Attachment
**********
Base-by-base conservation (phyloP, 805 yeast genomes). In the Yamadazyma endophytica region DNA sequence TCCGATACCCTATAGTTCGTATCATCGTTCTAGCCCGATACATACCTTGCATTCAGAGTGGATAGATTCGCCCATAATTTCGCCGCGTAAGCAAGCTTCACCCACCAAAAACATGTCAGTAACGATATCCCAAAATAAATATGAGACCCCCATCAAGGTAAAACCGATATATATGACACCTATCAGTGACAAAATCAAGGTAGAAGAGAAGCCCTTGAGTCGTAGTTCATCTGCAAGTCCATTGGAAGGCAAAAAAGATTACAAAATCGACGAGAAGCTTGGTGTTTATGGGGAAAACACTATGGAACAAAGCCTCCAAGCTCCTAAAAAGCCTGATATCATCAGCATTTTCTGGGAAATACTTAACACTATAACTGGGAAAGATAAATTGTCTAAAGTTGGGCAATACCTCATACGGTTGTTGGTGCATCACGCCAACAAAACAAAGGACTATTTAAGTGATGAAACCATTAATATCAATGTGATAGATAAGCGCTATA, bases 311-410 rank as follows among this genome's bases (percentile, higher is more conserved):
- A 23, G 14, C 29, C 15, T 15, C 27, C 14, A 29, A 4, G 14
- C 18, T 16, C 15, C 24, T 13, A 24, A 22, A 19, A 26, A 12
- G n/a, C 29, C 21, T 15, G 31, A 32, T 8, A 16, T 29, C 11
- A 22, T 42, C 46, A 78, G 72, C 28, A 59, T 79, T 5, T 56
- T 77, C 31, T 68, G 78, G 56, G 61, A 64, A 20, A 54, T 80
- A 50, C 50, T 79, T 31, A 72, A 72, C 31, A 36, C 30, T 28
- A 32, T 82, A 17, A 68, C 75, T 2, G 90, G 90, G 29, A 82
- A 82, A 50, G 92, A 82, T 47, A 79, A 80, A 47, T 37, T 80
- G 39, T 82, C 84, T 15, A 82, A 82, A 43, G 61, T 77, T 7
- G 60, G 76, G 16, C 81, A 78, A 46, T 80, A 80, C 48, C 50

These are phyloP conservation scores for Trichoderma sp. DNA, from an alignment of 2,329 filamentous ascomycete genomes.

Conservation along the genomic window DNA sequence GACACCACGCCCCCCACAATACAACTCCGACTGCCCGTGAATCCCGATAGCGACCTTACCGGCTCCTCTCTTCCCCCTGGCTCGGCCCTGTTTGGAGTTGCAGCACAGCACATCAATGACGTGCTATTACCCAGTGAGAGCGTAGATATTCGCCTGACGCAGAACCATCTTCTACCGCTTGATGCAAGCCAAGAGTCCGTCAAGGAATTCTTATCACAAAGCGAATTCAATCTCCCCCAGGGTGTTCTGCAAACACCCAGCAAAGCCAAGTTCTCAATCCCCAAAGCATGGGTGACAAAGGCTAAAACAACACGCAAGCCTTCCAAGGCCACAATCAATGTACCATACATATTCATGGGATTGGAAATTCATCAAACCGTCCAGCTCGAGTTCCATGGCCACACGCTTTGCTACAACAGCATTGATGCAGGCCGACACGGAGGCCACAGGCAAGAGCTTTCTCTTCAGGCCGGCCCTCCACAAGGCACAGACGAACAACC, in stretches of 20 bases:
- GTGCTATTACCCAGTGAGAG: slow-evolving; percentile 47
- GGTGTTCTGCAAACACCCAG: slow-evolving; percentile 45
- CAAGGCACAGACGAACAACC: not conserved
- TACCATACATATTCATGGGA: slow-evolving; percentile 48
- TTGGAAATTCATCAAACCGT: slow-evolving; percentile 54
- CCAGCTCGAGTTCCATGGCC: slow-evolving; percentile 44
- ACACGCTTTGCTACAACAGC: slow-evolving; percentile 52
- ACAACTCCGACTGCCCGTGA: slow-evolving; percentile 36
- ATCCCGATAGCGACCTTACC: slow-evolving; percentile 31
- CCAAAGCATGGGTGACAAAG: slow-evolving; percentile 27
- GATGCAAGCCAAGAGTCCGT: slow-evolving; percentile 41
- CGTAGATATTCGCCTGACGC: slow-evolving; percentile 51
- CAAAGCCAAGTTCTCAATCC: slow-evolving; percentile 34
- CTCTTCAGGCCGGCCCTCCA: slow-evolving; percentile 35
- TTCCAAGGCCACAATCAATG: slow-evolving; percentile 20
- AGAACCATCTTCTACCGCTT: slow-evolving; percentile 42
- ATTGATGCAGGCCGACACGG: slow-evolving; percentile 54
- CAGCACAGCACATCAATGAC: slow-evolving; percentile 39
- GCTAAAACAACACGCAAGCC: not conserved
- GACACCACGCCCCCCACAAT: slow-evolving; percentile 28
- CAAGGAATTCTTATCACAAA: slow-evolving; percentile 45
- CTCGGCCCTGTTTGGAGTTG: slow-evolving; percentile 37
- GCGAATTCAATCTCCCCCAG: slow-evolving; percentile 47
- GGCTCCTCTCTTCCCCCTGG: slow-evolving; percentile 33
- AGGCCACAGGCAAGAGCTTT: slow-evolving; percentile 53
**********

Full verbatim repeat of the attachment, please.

Base-by-base conservation (phyloP, 805 yeast genomes). In the Yamadazyma endophytica region DNA sequence TCCGATACCCTATAGTTCGTATCATCGTTCTAGCCCGATACATACCTTGCATTCAGAGTGGATAGATTCGCCCATAATTTCGCCGCGTAAGCAAGCTTCACCCACCAAAAACATGTCAGTAACGATATCCCAAAATAAATATGAGACCCCCATCAAGGTAAAACCGATATATATGACACCTATCAGTGACAAAATCAAGGTAGAAGAGAAGCCCTTGAGTCGTAGTTCATCTGCAAGTCCATTGGAAGGCAAAAAAGATTACAAAATCGACGAGAAGCTTGGTGTTTATGGGGAAAACACTATGGAACAAAGCCTCCAAGCTCCTAAAAAGCCTGATATCATCAGCATTTTCTGGGAAATACTTAACACTATAACTGGGAAAGATAAATTGTCTAAAGTTGGGCAATACCTCATACGGTTGTTGGTGCATCACGCCAACAAAACAAAGGACTATTTAAGTGATGAAACCATTAATATCAATGTGATAGATAAGCGCTATA, bases 311-410 rank as follows among this genome's bases (percentile, higher is more conserved):
- A 23, G 14, C 29, C 15, T 15, C 27, C 14, A 29, A 4, G 14
- C 18, T 16, C 15, C 24, T 13, A 24, A 22, A 19, A 26, A 12
- G n/a, C 29, C 21, T 15, G 31, A 32, T 8, A 16, T 29, C 11
- A 22, T 42, C 46, A 78, G 72, C 28, A 59, T 79, T 5, T 56
- T 77, C 31, T 68, G 78, G 56, G 61, A 64, A 20, A 54, T 80
- A 50, C 50, T 79, T 31, A 72, A 72, C 31, A 36, C 30, T 28
- A 32, T 82, A 17, A 68, C 75, T 2, G 90, G 90, G 29, A 82
- A 82, A 50, G 92, A 82, T 47, A 79, A 80, A 47, T 37, T 80
- G 39, T 82, C 84, T 15, A 82, A 82, A 43, G 61, T 77, T 7
- G 60, G 76, G 16, C 81, A 78, A 46, T 80, A 80, C 48, C 50

These are phyloP conservation scores for Trichoderma sp. DNA, from an alignment of 2,329 filamentous ascomycete genomes.

Conservation along the genomic window DNA sequence GACACCACGCCCCCCACAATACAACTCCGACTGCCCGTGAATCCCGATAGCGACCTTACCGGCTCCTCTCTTCCCCCTGGCTCGGCCCTGTTTGGAGTTGCAGCACAGCACATCAATGACGTGCTATTACCCAGTGAGAGCGTAGATATTCGCCTGACGCAGAACCATCTTCTACCGCTTGATGCAAGCCAAGAGTCCGTCAAGGAATTCTTATCACAAAGCGAATTCAATCTCCCCCAGGGTGTTCTGCAAACACCCAGCAAAGCCAAGTTCTCAATCCCCAAAGCATGGGTGACAAAGGCTAAAACAACACGCAAGCCTTCCAAGGCCACAATCAATGTACCATACATATTCATGGGATTGGAAATTCATCAAACCGTCCAGCTCGAGTTCCATGGCCACACGCTTTGCTACAACAGCATTGATGCAGGCCGACACGGAGGCCACAGGCAAGAGCTTTCTCTTCAGGCCGGCCCTCCACAAGGCACAGACGAACAACC, in stretches of 20 bases:
- GTGCTATTACCCAGTGAGAG: slow-evolving; percentile 47
- GGTGTTCTGCAAACACCCAG: slow-evolving; percentile 45
- CAAGGCACAGACGAACAACC: not conserved
- TACCATACATATTCATGGGA: slow-evolving; percentile 48
- TTGGAAATTCATCAAACCGT: slow-evolving; percentile 54
- CCAGCTCGAGTTCCATGGCC: slow-evolving; percentile 44
- ACACGCTTTGCTACAACAGC: slow-evolving; percentile 52
- ACAACTCCGACTGCCCGTGA: slow-evolving; percentile 36
- ATCCCGATAGCGACCTTACC: slow-evolving; percentile 31
- CCAAAGCATGGGTGACAAAG: slow-evolving; percentile 27
- GATGCAAGCCAAGAGTCCGT: slow-evolving; percentile 41
- CGTAGATATTCGCCTGACGC: slow-evolving; percentile 51
- CAAAGCCAAGTTCTCAATCC: slow-evolving; percentile 34
- CTCTTCAGGCCGGCCCTCCA: slow-evolving; percentile 35
- TTCCAAGGCCACAATCAATG: slow-evolving; percentile 20
- AGAACCATCTTCTACCGCTT: slow-evolving; percentile 42
- ATTGATGCAGGCCGACACGG: slow-evolving; percentile 54
- CAGCACAGCACATCAATGAC: slow-evolving; percentile 39
- GCTAAAACAACACGCAAGCC: not conserved
- GACACCACGCCCCCCACAAT: slow-evolving; percentile 28
- CAAGGAATTCTTATCACAAA: slow-evolving; percentile 45
- CTCGGCCCTGTTTGGAGTTG: slow-evolving; percentile 37
- GCGAATTCAATCTCCCCCAG: slow-evolving; percentile 47
- GGCTCCTCTCTTCCCCCTGG: slow-evolving; percentile 33
- AGGCCACAGGCAAGAGCTTT: slow-evolving; percentile 53